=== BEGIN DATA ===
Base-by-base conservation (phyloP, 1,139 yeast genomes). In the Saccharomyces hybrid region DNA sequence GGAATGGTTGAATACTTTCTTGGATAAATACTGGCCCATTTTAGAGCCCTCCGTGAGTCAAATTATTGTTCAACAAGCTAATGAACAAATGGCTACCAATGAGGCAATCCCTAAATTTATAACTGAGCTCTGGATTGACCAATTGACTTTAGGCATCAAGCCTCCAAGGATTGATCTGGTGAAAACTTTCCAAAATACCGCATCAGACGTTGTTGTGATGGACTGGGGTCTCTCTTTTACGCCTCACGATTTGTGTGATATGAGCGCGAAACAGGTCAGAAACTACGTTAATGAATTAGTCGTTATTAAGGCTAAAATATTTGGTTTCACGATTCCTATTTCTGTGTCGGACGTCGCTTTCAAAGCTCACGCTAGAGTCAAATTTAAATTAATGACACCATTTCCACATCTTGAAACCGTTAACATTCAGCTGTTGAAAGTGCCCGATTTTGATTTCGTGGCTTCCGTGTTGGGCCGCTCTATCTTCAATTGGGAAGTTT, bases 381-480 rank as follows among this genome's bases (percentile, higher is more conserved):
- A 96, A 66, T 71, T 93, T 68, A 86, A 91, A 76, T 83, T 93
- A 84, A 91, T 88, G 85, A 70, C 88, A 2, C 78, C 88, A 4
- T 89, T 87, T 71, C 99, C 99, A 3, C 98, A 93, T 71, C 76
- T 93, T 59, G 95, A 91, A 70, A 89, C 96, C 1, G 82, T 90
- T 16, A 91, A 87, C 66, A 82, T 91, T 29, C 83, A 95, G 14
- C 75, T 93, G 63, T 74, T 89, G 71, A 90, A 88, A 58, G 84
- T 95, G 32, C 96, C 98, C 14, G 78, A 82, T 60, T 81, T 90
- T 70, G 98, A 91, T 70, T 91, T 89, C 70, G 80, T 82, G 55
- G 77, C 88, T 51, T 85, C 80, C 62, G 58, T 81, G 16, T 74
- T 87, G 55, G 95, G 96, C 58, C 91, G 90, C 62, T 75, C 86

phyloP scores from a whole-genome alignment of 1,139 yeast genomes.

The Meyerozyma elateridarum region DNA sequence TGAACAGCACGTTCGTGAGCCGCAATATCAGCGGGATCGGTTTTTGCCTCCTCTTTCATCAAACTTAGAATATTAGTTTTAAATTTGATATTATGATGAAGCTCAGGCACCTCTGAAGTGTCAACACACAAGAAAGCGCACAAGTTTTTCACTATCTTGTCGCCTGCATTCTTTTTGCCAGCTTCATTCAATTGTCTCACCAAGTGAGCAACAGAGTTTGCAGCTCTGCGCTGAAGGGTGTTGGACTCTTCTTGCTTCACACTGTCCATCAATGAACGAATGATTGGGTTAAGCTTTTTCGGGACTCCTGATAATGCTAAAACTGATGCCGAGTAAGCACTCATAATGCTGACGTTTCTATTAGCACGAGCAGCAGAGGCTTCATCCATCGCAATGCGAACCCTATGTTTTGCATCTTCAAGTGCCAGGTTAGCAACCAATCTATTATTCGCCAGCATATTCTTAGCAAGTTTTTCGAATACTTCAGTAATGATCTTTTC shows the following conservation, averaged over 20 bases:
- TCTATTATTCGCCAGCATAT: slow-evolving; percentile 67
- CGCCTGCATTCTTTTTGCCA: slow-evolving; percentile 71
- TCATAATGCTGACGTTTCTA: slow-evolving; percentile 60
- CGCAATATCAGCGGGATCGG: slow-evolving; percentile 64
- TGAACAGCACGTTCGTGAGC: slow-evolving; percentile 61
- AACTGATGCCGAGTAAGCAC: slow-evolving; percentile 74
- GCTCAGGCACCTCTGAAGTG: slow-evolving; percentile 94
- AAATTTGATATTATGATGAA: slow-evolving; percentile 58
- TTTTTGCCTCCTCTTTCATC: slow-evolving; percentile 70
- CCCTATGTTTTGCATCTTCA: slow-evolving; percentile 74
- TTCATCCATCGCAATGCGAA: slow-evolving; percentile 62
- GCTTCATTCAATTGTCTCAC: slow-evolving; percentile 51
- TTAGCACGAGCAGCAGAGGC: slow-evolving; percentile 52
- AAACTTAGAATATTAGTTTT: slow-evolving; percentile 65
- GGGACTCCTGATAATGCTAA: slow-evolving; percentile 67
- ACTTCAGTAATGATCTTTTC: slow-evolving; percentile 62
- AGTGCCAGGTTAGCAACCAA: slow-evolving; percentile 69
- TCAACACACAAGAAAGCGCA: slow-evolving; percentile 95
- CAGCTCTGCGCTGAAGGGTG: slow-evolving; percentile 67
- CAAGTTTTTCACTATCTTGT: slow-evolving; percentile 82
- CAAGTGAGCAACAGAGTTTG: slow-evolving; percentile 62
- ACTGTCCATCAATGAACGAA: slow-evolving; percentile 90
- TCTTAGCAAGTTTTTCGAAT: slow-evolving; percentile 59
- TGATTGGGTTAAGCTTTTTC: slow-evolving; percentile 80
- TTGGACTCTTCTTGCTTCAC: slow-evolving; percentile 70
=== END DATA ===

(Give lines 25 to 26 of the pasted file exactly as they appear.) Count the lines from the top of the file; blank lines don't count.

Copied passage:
- GCTTCATTCAATTGTCTCAC: slow-evolving; percentile 51
- TTAGCACGAGCAGCAGAGGC: slow-evolving; percentile 52